Lucas Jackson / Reuters

This past week, financial news has seen a variety of panicked headlines and wire photos of sad men as a volatile global market has put investors on edge. Previously optimistic analysts have decidedly changed their tune on whether the U.S. Federal Reserve will be raising interest rates in September: Earlier this month, 82 percent of economists surveyed by The Wall Street Journal expected a rate hike in the near future. Now, some economists are expecting it to be delayed until early next year.

But there’s one aspect of the U.S. market seems to have stabilized since the downturn: Two reports this week showed that the housing market has seen been seeing healthy gains. The decisive recovery in the housing sector is one indicator that the overall U.S. economy is doing well.

A report released yesterday from the National Association of Realtors showed that pending house sales are at their highest levels in nine years. This year, sales of existing homes are expected to hit 5.24 millionup from 2014’s 4.9 million, but only two thirds of the 2005 peak of 7 million. Sales of new homes are also up over 20 percent in the first half of 2015—a signal that job growth is strong enough to give people the means to buy houses.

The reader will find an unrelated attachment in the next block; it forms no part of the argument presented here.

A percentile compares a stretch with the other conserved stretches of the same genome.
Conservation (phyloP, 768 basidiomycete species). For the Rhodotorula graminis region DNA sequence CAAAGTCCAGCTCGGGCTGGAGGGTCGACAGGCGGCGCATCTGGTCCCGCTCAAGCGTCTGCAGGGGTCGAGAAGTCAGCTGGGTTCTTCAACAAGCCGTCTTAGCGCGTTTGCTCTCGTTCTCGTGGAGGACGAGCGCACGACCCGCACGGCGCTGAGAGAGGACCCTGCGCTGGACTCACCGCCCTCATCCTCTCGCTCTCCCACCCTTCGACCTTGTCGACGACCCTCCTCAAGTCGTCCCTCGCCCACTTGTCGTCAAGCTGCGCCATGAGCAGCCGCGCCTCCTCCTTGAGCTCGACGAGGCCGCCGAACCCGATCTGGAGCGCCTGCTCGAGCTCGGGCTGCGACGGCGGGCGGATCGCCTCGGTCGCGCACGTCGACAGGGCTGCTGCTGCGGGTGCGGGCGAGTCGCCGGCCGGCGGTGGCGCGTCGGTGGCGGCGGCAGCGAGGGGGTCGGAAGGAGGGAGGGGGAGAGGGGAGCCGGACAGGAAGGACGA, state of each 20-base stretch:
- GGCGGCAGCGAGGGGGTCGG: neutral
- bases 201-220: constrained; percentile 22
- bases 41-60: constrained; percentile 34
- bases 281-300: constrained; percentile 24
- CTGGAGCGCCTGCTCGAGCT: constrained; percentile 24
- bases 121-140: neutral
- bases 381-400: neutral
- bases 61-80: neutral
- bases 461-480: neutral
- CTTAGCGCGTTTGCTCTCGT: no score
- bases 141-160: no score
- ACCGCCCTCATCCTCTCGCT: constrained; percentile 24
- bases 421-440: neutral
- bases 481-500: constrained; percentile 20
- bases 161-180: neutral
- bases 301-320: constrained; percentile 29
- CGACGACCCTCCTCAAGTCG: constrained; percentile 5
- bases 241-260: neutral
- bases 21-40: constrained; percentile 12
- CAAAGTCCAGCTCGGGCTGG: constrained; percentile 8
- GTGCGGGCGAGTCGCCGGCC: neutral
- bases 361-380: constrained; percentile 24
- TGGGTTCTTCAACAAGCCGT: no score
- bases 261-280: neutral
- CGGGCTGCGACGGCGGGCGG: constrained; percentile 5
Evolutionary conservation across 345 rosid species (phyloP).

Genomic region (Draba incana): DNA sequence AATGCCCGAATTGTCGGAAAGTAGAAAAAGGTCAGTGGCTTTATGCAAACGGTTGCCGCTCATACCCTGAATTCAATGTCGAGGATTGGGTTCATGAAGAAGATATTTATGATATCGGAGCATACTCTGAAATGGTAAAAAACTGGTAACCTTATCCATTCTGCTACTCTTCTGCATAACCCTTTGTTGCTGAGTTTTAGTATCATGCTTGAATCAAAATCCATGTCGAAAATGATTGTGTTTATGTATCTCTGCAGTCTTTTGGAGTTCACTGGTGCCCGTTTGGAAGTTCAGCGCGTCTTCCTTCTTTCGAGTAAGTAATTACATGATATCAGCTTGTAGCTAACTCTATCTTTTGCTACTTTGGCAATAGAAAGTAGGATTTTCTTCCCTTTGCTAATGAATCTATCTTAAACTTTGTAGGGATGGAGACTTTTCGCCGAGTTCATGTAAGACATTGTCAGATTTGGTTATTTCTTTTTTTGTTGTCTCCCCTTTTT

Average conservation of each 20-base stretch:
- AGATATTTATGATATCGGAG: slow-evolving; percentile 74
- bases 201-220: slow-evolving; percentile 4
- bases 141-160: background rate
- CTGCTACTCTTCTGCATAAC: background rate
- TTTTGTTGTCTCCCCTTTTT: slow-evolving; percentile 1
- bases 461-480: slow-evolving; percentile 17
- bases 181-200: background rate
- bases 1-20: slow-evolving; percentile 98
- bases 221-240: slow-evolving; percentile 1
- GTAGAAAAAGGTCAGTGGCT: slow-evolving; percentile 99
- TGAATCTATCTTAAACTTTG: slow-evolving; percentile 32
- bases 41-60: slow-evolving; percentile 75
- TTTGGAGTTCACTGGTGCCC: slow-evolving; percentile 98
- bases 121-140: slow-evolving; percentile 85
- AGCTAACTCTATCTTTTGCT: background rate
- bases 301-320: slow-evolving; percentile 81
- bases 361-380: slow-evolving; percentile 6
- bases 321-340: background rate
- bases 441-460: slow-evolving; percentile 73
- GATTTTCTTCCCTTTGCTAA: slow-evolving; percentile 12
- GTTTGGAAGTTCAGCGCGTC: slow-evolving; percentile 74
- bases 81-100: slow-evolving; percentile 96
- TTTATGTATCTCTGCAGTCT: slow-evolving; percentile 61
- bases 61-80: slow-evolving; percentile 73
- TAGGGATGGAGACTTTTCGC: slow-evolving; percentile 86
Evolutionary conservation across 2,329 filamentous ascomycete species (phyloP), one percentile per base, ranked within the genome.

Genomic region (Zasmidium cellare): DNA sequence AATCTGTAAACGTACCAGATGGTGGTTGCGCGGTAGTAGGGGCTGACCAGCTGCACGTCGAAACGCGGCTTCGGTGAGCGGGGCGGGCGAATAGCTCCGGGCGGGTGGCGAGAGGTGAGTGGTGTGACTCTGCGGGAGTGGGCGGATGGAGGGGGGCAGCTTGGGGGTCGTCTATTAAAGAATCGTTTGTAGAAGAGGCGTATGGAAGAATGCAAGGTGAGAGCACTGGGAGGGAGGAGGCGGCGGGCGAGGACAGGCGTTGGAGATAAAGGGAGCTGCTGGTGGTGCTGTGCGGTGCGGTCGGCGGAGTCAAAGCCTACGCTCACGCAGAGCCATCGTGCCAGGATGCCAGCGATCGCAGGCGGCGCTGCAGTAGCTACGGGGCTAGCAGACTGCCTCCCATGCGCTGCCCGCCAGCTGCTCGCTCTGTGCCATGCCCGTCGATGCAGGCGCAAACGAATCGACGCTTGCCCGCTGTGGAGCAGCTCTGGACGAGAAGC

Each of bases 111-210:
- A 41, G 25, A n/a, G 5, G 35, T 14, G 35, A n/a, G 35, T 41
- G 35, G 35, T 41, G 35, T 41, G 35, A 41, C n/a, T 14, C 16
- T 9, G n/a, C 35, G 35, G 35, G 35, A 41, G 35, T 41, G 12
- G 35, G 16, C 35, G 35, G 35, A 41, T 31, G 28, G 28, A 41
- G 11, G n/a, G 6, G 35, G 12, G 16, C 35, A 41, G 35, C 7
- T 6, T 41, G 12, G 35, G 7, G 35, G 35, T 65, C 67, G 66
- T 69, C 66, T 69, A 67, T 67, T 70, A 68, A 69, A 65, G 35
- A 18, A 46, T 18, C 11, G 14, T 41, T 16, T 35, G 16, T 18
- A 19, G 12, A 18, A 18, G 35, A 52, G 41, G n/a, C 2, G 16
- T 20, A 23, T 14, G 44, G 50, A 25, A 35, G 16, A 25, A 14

Meanwhile, the Standard & Poor’s/Case-Shiller index—which evaluates home prices in 20 metropolitan areas in the U.S.—showed a 5 percent increase from last year, indicating that housing costs are up across the country. The index has been slowly rising since the beginning of the year, with some markets experiencing double-digit (or near-double-digit) increases. For July, Denver and San Francisco topped the list with a 10.2 percent and 9.5 percent year-over-year gains.

“Nationally, home prices continue to rise at a 4 to 5 percent annual rate, two to three times the rate of inflation,” says David Blitzer, managing director and chairman of the Index Committee at S&P Dow Jones Indices in a statement. Earlier this month, the Labor Department reported that housing inflation was a main driver of overall inflation in the CPI. Rising housing prices, while a boon for the housing and realtor industries, is a mixed blessing for Americans. For those looking to sell, it’s great. For those looking to buy, it’s a drag.

Some worry that increased housing prices are driving away prospective buyers, but consumer confidence remains high. Unlike with the stock market, economists agree that the housing market can probably withstand an interest rate hike—making housing an official bright spot in the U.S. economy.

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